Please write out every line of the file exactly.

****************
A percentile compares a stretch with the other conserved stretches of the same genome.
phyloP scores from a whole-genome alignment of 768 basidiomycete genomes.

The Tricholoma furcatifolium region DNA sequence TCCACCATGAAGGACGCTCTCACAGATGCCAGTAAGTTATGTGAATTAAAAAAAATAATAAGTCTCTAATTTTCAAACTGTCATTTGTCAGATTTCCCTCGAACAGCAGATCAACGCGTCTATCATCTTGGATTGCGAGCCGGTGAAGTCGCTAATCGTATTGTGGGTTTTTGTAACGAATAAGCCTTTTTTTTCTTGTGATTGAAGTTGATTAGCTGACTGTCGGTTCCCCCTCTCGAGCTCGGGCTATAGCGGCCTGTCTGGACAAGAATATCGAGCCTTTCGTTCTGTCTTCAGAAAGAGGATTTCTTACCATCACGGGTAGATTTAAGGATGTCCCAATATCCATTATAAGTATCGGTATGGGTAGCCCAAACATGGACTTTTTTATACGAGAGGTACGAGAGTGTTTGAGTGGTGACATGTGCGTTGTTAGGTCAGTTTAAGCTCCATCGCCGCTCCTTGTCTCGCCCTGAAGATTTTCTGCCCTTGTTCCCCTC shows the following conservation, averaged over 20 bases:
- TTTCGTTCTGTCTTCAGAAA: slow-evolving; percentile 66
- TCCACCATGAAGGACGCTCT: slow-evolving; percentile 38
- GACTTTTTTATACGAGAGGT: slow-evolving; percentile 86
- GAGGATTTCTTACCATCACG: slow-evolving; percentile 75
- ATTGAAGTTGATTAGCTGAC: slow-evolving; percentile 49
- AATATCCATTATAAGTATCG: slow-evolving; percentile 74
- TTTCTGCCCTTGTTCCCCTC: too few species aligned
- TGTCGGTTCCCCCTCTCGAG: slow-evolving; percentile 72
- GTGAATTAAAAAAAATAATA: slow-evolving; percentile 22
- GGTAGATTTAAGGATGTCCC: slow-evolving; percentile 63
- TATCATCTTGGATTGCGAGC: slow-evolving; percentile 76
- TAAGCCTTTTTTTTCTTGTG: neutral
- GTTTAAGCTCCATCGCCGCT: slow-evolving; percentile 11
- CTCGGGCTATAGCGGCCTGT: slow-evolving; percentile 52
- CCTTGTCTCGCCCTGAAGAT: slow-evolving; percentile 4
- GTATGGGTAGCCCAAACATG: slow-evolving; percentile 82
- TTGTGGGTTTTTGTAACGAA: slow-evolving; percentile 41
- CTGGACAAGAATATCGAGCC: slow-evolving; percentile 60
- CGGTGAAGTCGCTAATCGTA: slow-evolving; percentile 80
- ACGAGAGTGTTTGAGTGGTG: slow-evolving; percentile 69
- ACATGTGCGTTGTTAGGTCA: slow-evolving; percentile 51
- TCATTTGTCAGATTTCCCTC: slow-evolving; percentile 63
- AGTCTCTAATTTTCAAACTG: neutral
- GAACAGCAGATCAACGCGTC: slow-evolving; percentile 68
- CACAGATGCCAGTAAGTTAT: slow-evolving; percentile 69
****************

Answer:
A percentile compares a stretch with the other conserved stretches of the same genome.
phyloP scores from a whole-genome alignment of 768 basidiomycete genomes.

The Tricholoma furcatifolium region DNA sequence TCCACCATGAAGGACGCTCTCACAGATGCCAGTAAGTTATGTGAATTAAAAAAAATAATAAGTCTCTAATTTTCAAACTGTCATTTGTCAGATTTCCCTCGAACAGCAGATCAACGCGTCTATCATCTTGGATTGCGAGCCGGTGAAGTCGCTAATCGTATTGTGGGTTTTTGTAACGAATAAGCCTTTTTTTTCTTGTGATTGAAGTTGATTAGCTGACTGTCGGTTCCCCCTCTCGAGCTCGGGCTATAGCGGCCTGTCTGGACAAGAATATCGAGCCTTTCGTTCTGTCTTCAGAAAGAGGATTTCTTACCATCACGGGTAGATTTAAGGATGTCCCAATATCCATTATAAGTATCGGTATGGGTAGCCCAAACATGGACTTTTTTATACGAGAGGTACGAGAGTGTTTGAGTGGTGACATGTGCGTTGTTAGGTCAGTTTAAGCTCCATCGCCGCTCCTTGTCTCGCCCTGAAGATTTTCTGCCCTTGTTCCCCTC shows the following conservation, averaged over 20 bases:
- TTTCGTTCTGTCTTCAGAAA: slow-evolving; percentile 66
- TCCACCATGAAGGACGCTCT: slow-evolving; percentile 38
- GACTTTTTTATACGAGAGGT: slow-evolving; percentile 86
- GAGGATTTCTTACCATCACG: slow-evolving; percentile 75
- ATTGAAGTTGATTAGCTGAC: slow-evolving; percentile 49
- AATATCCATTATAAGTATCG: slow-evolving; percentile 74
- TTTCTGCCCTTGTTCCCCTC: too few species aligned
- TGTCGGTTCCCCCTCTCGAG: slow-evolving; percentile 72
- GTGAATTAAAAAAAATAATA: slow-evolving; percentile 22
- GGTAGATTTAAGGATGTCCC: slow-evolving; percentile 63
- TATCATCTTGGATTGCGAGC: slow-evolving; percentile 76
- TAAGCCTTTTTTTTCTTGTG: neutral
- GTTTAAGCTCCATCGCCGCT: slow-evolving; percentile 11
- CTCGGGCTATAGCGGCCTGT: slow-evolving; percentile 52
- CCTTGTCTCGCCCTGAAGAT: slow-evolving; percentile 4
- GTATGGGTAGCCCAAACATG: slow-evolving; percentile 82
- TTGTGGGTTTTTGTAACGAA: slow-evolving; percentile 41
- CTGGACAAGAATATCGAGCC: slow-evolving; percentile 60
- CGGTGAAGTCGCTAATCGTA: slow-evolving; percentile 80
- ACGAGAGTGTTTGAGTGGTG: slow-evolving; percentile 69
- ACATGTGCGTTGTTAGGTCA: slow-evolving; percentile 51
- TCATTTGTCAGATTTCCCTC: slow-evolving; percentile 63
- AGTCTCTAATTTTCAAACTG: neutral
- GAACAGCAGATCAACGCGTC: slow-evolving; percentile 68
- CACAGATGCCAGTAAGTTAT: slow-evolving; percentile 69